The main square (Plaza de Armas) is surrounded on three sides by colonial, two-storeyed, arcaded buildings all in white - these are all lit up at night and look great. There are many restaurants in these buildings and each one has at least 2 people outside trying to get you to have food at their particular place. This got to be quite annoying so we ended up promising at least 5 different people that we would go back to their places later on. However we did stop for lunch at one which overlooked the busy square with great views. The other side of the square has a massive cathedral, founded in 1612 and largely rebuilt in the 19th century following damage caused by earthquakes. Inside the cathedral is a huge organ as well as a beautiful chandelier. Other than that, the cathedral was quite plain which is quite nice for a change from the intricately decorated gold plated churches we had previously seen.
The first place we visited in Arequipa (after the main square), was the Santa Catalina Convent built in 1580. It is a completely walled, mini colonial town of over 2ha. 450 nuns once lived here in exclusion however now days there are only a few remaining. They live in a small section of the convent and the rest of it has been opened to the public since 1970 to help fund the nuns. In the past the young girls from rich families were placed in the convent (they had no choice about the matter) and went into religious training for 1-2 years. They each had a room and lived in total isolation from one another, only being able to talk for half an hour a day. Once they had passed their vows and were married to the church, they lived in small houses on streets named after places in Spain (Cordoba, Granada, Seville). The small walled town is very colnial in style and is beatifully refurbished, with cobbled streets and plazas bright with geraniums and trees.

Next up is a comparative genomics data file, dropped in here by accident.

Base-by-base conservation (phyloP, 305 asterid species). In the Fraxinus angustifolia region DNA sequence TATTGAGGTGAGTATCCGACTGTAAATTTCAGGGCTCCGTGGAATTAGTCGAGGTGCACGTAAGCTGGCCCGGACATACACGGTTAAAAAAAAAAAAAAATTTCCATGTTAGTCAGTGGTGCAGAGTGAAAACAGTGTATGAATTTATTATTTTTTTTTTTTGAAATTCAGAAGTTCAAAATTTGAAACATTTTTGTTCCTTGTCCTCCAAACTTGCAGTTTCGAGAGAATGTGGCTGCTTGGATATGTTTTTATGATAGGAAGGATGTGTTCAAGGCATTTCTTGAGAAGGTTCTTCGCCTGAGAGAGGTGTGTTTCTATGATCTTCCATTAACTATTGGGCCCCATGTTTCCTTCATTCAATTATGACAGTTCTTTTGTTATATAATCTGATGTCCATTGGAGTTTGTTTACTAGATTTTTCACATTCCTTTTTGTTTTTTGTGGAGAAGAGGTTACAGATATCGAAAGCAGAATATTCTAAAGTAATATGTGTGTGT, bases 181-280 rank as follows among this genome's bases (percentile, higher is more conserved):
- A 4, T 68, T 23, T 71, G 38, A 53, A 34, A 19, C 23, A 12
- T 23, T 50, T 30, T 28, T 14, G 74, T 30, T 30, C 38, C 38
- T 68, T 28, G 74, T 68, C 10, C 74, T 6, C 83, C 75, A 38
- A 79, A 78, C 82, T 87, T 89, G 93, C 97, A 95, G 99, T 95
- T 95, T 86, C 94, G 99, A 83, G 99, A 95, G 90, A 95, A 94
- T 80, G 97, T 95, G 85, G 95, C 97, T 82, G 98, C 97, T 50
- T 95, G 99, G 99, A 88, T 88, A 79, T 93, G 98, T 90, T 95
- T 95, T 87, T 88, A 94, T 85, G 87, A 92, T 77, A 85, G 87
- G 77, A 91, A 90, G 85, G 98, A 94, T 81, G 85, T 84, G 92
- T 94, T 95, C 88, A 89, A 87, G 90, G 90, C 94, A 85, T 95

A group of us girls managed to get rid of the boys in a pub to watch the england footy game while we explored the craft shops and Arequipa's architecture (supposedly the best in Peru). We found the San Franciso church which was situated next to a lovely plaza full of flowering jacaranda trees as well as many old arched buildings with huge courtyards inside. The girls ended their afternoon with coffee and cake at one of the many cake shops in town - oh my god they were decadent! The beer and pool was also pretty good !! (says Shaun).
The following day (Thursday) we set off early to Cusco after a scrummy empanada for breaky.